If you’re into cooking, you probably know about roux. It’s a simple mixture of fat—usually butter—combined with flour and used for thickening up sauces. Also, many sauce recipes (especially Chinese styles), will call for adding cornstarch near the end of the cooking process to help thicken things up. I certainly don’t recommend pouring roux or cornstarch into your computer or hard drive to thicken your guitar tracks, but there are some things we can do to add mass to our tones in the studio.
Get it right from the start.
It’s much easier to capture a
fat-sounding track if you have
a good, thick guitar tone coming
out of your amplifier. It’s
worth taking the time to find
the right combination of guitar,
amp, and pedals to ensure you
have a thick tone at the source.
For me, “thick” usually means
humbuckers or P-90s, but you
can also get fat sounds out of a
guitar equipped with Fender-style
single-coils, if the amp
provides some additional girth.
I find that a resonant instrument,
such as a lightweight
solidbody, a semi-hollow or
chambered axe, or a hollowbody
gets a fatter sound than a
heavier, more inert solidbody.
Capture the sound well.
Revisit the past few installments
of Guitar Tracks at premierguitar.com, and you’ll find
many suggestions for mic’ing
techniques and mic selection.
Jimmy Page got huge tones
out of a tiny Supro amp and a
Tele, and one trick he used was
distant mic’ing. On those early
Zep albums, he lived by the old
studio maxim, “distant makes
depth.” So go ahead and try
mixing in room mics along with
the close mics on your amps.
Compare and contrast.
When you’re arranging your
songs, mix in some thinner,
lighter sounds along with your
fat and heavy sounds, giving
each one its time in the spotlight.
If you follow a thin, light
tone with a fat, heavy one, the
latter will sound even fatter and
thicker than it would if it was
surrounded by other fat tones.
Create a stereo version
of a mono sound. A common
way to do this is to use a
very short delay—try between
12 ms and 24 ms with no feedback
or regeneration. Just place
the dry sound on one side of the
stereo field and pan the delayed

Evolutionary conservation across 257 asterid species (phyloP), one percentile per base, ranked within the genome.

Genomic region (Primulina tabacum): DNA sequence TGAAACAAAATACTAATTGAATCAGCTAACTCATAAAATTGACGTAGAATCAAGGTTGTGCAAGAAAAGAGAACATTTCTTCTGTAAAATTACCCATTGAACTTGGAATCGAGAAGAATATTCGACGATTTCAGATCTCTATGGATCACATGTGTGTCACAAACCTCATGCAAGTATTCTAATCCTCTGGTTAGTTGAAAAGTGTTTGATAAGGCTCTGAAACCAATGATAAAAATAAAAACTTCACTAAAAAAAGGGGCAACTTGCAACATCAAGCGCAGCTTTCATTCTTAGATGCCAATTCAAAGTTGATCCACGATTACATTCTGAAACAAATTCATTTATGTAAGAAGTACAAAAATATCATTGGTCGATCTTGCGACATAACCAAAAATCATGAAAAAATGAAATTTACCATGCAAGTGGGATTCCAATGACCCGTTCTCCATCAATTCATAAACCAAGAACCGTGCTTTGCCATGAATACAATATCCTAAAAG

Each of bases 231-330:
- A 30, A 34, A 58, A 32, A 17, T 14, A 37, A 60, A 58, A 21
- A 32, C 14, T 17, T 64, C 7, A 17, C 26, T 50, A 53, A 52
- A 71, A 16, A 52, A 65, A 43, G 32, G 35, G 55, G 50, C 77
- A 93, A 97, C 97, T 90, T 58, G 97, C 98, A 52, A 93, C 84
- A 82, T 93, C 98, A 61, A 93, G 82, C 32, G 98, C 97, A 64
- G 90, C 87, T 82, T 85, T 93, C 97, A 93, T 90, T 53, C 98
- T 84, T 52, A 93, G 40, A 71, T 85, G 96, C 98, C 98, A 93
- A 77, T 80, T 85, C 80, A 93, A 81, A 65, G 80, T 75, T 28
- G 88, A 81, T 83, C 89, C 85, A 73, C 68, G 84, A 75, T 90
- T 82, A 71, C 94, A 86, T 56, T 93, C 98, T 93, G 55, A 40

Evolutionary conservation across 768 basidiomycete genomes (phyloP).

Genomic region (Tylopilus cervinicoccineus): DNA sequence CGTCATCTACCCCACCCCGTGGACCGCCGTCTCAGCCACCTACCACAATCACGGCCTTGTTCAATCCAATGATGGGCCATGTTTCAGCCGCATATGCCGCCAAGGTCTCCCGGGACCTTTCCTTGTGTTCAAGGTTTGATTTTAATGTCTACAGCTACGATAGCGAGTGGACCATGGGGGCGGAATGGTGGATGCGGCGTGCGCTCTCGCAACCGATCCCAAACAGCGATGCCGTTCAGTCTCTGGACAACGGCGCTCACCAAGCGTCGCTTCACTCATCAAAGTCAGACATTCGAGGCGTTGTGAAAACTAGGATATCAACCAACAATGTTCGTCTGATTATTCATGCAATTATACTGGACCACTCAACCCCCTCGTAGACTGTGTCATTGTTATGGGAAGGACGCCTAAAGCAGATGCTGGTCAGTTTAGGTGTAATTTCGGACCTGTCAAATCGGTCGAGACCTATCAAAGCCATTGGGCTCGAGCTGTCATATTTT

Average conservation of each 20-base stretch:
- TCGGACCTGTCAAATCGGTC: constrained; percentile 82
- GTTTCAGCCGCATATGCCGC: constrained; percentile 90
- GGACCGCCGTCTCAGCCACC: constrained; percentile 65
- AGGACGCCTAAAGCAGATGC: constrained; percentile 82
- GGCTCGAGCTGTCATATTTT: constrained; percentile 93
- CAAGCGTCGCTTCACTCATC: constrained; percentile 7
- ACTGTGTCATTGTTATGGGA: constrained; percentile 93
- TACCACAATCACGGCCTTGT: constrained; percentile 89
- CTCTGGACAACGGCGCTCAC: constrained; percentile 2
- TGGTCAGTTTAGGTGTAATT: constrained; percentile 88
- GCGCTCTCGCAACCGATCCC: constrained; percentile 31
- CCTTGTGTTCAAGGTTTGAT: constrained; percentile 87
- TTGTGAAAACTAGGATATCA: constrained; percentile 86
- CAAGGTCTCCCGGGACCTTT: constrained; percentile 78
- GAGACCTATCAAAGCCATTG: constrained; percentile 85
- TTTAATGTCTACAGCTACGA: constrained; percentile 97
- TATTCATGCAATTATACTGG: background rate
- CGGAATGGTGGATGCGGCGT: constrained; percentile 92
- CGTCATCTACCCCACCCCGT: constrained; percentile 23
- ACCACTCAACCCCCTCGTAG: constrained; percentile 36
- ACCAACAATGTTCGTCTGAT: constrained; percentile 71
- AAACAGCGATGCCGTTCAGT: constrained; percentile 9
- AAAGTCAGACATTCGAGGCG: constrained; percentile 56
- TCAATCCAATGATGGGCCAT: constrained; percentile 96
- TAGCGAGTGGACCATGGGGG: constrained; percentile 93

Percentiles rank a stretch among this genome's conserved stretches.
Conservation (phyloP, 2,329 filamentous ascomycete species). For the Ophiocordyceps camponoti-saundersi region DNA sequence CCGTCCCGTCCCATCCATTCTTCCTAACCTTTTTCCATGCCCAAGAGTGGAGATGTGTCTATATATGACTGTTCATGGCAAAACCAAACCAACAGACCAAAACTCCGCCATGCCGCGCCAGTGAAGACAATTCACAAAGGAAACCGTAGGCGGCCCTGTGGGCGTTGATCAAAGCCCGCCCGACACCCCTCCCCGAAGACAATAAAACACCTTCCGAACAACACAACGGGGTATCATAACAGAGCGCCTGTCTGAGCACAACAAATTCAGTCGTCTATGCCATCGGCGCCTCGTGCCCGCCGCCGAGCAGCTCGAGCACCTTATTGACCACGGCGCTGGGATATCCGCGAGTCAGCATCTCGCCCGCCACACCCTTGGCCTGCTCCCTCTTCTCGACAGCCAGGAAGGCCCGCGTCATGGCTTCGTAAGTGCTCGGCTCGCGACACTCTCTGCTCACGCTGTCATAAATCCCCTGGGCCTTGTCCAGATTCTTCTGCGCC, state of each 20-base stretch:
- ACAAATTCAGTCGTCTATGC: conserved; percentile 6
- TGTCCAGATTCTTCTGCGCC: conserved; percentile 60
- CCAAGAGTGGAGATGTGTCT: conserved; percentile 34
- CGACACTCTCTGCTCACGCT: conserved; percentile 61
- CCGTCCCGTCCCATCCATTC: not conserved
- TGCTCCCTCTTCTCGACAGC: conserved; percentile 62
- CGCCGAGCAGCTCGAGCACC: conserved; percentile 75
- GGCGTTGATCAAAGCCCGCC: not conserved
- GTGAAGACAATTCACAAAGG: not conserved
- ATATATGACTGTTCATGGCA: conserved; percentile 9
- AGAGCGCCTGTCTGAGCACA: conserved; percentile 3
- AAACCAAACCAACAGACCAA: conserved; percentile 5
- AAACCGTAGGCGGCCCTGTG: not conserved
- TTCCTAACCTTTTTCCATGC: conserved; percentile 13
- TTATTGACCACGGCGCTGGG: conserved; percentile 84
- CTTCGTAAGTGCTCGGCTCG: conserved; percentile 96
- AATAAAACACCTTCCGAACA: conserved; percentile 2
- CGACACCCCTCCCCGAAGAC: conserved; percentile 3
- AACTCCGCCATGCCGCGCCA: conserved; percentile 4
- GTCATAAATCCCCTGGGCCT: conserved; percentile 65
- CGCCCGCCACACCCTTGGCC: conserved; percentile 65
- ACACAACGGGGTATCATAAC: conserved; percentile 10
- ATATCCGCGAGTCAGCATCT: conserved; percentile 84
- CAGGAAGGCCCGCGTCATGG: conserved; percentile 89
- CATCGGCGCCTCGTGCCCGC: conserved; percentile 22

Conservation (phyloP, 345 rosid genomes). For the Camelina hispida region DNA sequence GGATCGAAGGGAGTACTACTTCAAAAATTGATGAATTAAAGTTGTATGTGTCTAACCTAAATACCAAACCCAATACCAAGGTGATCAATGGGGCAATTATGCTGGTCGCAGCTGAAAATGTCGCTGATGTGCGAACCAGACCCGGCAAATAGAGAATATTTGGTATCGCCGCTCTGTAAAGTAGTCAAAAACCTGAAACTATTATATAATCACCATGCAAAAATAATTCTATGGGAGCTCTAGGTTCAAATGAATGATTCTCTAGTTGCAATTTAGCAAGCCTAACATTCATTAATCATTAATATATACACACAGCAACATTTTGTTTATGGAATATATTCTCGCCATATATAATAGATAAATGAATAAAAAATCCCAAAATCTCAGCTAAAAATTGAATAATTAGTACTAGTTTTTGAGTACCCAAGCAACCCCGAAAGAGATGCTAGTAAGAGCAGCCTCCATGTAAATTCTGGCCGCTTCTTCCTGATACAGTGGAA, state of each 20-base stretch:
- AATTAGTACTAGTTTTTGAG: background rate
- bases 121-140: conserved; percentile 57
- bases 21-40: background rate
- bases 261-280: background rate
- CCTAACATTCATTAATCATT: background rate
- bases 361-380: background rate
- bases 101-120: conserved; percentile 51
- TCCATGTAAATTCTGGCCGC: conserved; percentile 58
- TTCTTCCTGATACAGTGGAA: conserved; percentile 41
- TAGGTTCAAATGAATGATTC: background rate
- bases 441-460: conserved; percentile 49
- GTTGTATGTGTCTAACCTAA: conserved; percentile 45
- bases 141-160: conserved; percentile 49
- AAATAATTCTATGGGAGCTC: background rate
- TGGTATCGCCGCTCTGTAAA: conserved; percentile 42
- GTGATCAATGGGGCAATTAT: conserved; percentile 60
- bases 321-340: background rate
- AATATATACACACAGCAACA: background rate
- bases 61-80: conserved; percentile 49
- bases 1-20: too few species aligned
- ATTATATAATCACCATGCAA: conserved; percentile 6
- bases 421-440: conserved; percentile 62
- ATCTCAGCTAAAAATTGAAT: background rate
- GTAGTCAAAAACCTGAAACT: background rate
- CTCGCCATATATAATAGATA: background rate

sound to the opposite side.
There are some cool variations
of this technique, including
the old Van Halen trick of
panning the dry sound to one
side, and its reverbed counterpart
to the other. You could
also go dry on one side, with
chorusing, flanging, or phasing
on the other. Try copying your
track and placing the original
on one side, with the copy on
the other, nudged a few milliseconds
earlier or later. Then
cut some frequencies and boost
others slightly with a multi-band
equalizer on the original
track. On the copied track, cut
and boost the opposite frequencies
by the same amounts.
Record a pass
of your guitar to one track and
then record a second pass to a
second track. Playing the second
track as close to the first
as possible will result in a big
sound. Varying the second track
slightly (not going for an exact
duplicate of the first) can give
you a different, bigger sound.
Then pan the two tracks opposite
one another in the stereo
field. Instant thickener!
A variation on this technique
is using a completely different
guitar voicing for the second
track—maybe a totally different
guitar and amp. You could even
play an octave up or down on
the second track. Fine-tune the
two sounds so that they complement
each other in the mix.
Why stop with one
double? You can add more doubled
tracks on top of the original,
be it multiple octave-up
versions, octave-down versions,
and so on. Keep in mind that
there is a point of diminishing
returns—the sound can get so
washy that you lose presence.
The trick is careful mixing.
I once created a huge guitar
tone by playing the basic track
and panning it to the center,
and following that by playing
a double for each side. These
were mixed back in volume
from the original. Then I played
an octave double—using an
inverted chord voicing—twice.
These two tracks were also
mixed way back in volume
compared to the original. The
result? A full, thick sound that
didn’t come across as overly
processed or multi-tracked—the
original track carried the day.
The doubles were there for
added heft, harmonic content,
depth, and width.
Place your dry
guitar track in the center of the
stereo field and use an effects
send to run it to a stereo pitch-shifting
plug-in. Set the left
side of the pitch shifter 3 to 5
cents sharp and the right side 3
to 5 cents flat, and then mix in
behind the dry signal to taste.
This creates a cool, chorus-like
sound, but thicker and sans the
warbly motion. Don’t shift too
far, or the effected tracks will
sound out of tune. Another
option is to place your dry
signal on one side of the stereo
field, and both pitch-shifted
versions (sharp and flat) on the
other side of the stereo field.
Combine and conquer.
There is no rule that says you
can only use one of these techniques
to craft your massive
guitar track. Try combining
effects processing with doubling
(and varied inversions and voicings)
to achieve a huge tone.
Using these techniques, your
tracks will bulk up nicely and
fill out your songs more than
ever before. There is simply
no reason to suffer with thin,
wimpy guitar tracks in your
Mitch Gallagher is
the former editor in chief of
EQ magazine. He’s written
more than 1000 articles
and six books on recording
and music technology, and
has released an instructional
DVD on mastering. His upcoming book is
entitled Guitar Tone: Pursuing the Ultimate
Electric Guitar Sound. To learn more, visit
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